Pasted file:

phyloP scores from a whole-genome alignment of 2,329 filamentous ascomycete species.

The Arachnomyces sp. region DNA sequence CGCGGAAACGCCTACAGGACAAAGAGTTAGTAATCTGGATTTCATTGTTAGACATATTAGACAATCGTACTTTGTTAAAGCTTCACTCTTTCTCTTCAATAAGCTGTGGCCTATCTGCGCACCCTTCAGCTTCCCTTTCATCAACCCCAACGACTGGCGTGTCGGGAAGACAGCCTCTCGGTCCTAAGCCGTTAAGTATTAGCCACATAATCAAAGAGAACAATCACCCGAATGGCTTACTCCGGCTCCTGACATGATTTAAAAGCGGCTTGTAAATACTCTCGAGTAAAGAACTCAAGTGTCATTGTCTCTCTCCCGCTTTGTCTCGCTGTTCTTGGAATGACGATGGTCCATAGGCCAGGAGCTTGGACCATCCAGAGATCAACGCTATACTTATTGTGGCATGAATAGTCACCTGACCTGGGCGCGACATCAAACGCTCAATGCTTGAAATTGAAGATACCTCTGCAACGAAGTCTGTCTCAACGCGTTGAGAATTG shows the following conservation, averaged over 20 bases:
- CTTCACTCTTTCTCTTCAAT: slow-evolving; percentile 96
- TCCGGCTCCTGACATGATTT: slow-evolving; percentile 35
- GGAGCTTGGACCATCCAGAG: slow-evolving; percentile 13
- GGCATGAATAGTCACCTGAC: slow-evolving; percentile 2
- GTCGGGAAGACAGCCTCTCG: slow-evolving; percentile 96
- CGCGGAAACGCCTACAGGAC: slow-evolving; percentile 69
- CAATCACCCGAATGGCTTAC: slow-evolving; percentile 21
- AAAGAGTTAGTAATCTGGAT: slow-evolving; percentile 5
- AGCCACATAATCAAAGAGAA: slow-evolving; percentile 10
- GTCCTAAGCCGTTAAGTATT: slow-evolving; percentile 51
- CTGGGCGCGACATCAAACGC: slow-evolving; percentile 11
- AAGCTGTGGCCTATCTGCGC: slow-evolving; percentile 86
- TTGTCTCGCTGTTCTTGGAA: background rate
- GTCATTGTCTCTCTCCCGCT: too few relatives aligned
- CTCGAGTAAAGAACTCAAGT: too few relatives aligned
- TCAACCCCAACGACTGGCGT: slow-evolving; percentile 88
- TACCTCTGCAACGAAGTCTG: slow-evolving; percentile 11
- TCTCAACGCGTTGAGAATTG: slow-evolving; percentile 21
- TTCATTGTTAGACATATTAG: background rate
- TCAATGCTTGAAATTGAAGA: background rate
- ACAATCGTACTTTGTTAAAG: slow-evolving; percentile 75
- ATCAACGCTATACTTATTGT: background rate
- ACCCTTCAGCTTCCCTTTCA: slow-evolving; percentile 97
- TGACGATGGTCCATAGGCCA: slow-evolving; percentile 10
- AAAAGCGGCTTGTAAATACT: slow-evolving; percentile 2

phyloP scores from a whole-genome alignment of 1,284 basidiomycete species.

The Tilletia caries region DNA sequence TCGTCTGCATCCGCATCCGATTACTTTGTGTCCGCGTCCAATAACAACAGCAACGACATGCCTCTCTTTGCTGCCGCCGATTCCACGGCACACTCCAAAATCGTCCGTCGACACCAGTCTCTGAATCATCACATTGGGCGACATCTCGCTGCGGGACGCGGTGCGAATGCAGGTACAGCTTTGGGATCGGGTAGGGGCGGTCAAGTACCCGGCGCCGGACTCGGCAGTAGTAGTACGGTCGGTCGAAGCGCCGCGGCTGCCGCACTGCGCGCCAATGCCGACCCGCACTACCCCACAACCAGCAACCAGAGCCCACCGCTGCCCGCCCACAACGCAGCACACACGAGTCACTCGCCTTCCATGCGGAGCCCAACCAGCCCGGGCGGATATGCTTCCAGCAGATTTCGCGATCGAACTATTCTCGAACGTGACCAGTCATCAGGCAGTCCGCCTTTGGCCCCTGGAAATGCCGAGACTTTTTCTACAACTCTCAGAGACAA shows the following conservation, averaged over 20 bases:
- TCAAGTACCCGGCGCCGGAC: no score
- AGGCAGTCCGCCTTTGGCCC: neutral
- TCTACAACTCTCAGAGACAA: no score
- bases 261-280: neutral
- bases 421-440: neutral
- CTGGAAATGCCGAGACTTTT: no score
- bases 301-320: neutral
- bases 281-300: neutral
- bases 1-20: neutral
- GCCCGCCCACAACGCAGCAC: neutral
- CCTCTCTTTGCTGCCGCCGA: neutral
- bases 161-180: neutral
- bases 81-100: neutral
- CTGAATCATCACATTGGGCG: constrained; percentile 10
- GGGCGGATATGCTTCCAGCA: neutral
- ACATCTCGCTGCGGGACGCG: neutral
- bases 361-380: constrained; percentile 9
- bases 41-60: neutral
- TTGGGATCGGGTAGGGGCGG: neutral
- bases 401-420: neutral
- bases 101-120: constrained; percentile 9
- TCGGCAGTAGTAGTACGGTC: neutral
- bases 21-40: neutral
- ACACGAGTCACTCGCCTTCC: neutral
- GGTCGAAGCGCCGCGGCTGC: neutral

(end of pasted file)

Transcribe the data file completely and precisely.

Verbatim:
phyloP scores from a whole-genome alignment of 2,329 filamentous ascomycete species.

The Arachnomyces sp. region DNA sequence CGCGGAAACGCCTACAGGACAAAGAGTTAGTAATCTGGATTTCATTGTTAGACATATTAGACAATCGTACTTTGTTAAAGCTTCACTCTTTCTCTTCAATAAGCTGTGGCCTATCTGCGCACCCTTCAGCTTCCCTTTCATCAACCCCAACGACTGGCGTGTCGGGAAGACAGCCTCTCGGTCCTAAGCCGTTAAGTATTAGCCACATAATCAAAGAGAACAATCACCCGAATGGCTTACTCCGGCTCCTGACATGATTTAAAAGCGGCTTGTAAATACTCTCGAGTAAAGAACTCAAGTGTCATTGTCTCTCTCCCGCTTTGTCTCGCTGTTCTTGGAATGACGATGGTCCATAGGCCAGGAGCTTGGACCATCCAGAGATCAACGCTATACTTATTGTGGCATGAATAGTCACCTGACCTGGGCGCGACATCAAACGCTCAATGCTTGAAATTGAAGATACCTCTGCAACGAAGTCTGTCTCAACGCGTTGAGAATTG shows the following conservation, averaged over 20 bases:
- CTTCACTCTTTCTCTTCAAT: slow-evolving; percentile 96
- TCCGGCTCCTGACATGATTT: slow-evolving; percentile 35
- GGAGCTTGGACCATCCAGAG: slow-evolving; percentile 13
- GGCATGAATAGTCACCTGAC: slow-evolving; percentile 2
- GTCGGGAAGACAGCCTCTCG: slow-evolving; percentile 96
- CGCGGAAACGCCTACAGGAC: slow-evolving; percentile 69
- CAATCACCCGAATGGCTTAC: slow-evolving; percentile 21
- AAAGAGTTAGTAATCTGGAT: slow-evolving; percentile 5
- AGCCACATAATCAAAGAGAA: slow-evolving; percentile 10
- GTCCTAAGCCGTTAAGTATT: slow-evolving; percentile 51
- CTGGGCGCGACATCAAACGC: slow-evolving; percentile 11
- AAGCTGTGGCCTATCTGCGC: slow-evolving; percentile 86
- TTGTCTCGCTGTTCTTGGAA: background rate
- GTCATTGTCTCTCTCCCGCT: too few relatives aligned
- CTCGAGTAAAGAACTCAAGT: too few relatives aligned
- TCAACCCCAACGACTGGCGT: slow-evolving; percentile 88
- TACCTCTGCAACGAAGTCTG: slow-evolving; percentile 11
- TCTCAACGCGTTGAGAATTG: slow-evolving; percentile 21
- TTCATTGTTAGACATATTAG: background rate
- TCAATGCTTGAAATTGAAGA: background rate
- ACAATCGTACTTTGTTAAAG: slow-evolving; percentile 75
- ATCAACGCTATACTTATTGT: background rate
- ACCCTTCAGCTTCCCTTTCA: slow-evolving; percentile 97
- TGACGATGGTCCATAGGCCA: slow-evolving; percentile 10
- AAAAGCGGCTTGTAAATACT: slow-evolving; percentile 2

phyloP scores from a whole-genome alignment of 1,284 basidiomycete species.

The Tilletia caries region DNA sequence TCGTCTGCATCCGCATCCGATTACTTTGTGTCCGCGTCCAATAACAACAGCAACGACATGCCTCTCTTTGCTGCCGCCGATTCCACGGCACACTCCAAAATCGTCCGTCGACACCAGTCTCTGAATCATCACATTGGGCGACATCTCGCTGCGGGACGCGGTGCGAATGCAGGTACAGCTTTGGGATCGGGTAGGGGCGGTCAAGTACCCGGCGCCGGACTCGGCAGTAGTAGTACGGTCGGTCGAAGCGCCGCGGCTGCCGCACTGCGCGCCAATGCCGACCCGCACTACCCCACAACCAGCAACCAGAGCCCACCGCTGCCCGCCCACAACGCAGCACACACGAGTCACTCGCCTTCCATGCGGAGCCCAACCAGCCCGGGCGGATATGCTTCCAGCAGATTTCGCGATCGAACTATTCTCGAACGTGACCAGTCATCAGGCAGTCCGCCTTTGGCCCCTGGAAATGCCGAGACTTTTTCTACAACTCTCAGAGACAA shows the following conservation, averaged over 20 bases:
- TCAAGTACCCGGCGCCGGAC: no score
- AGGCAGTCCGCCTTTGGCCC: neutral
- TCTACAACTCTCAGAGACAA: no score
- bases 261-280: neutral
- bases 421-440: neutral
- CTGGAAATGCCGAGACTTTT: no score
- bases 301-320: neutral
- bases 281-300: neutral
- bases 1-20: neutral
- GCCCGCCCACAACGCAGCAC: neutral
- CCTCTCTTTGCTGCCGCCGA: neutral
- bases 161-180: neutral
- bases 81-100: neutral
- CTGAATCATCACATTGGGCG: constrained; percentile 10
- GGGCGGATATGCTTCCAGCA: neutral
- ACATCTCGCTGCGGGACGCG: neutral
- bases 361-380: constrained; percentile 9
- bases 41-60: neutral
- TTGGGATCGGGTAGGGGCGG: neutral
- bases 401-420: neutral
- bases 101-120: constrained; percentile 9
- TCGGCAGTAGTAGTACGGTC: neutral
- bases 21-40: neutral
- ACACGAGTCACTCGCCTTCC: neutral
- GGTCGAAGCGCCGCGGCTGC: neutral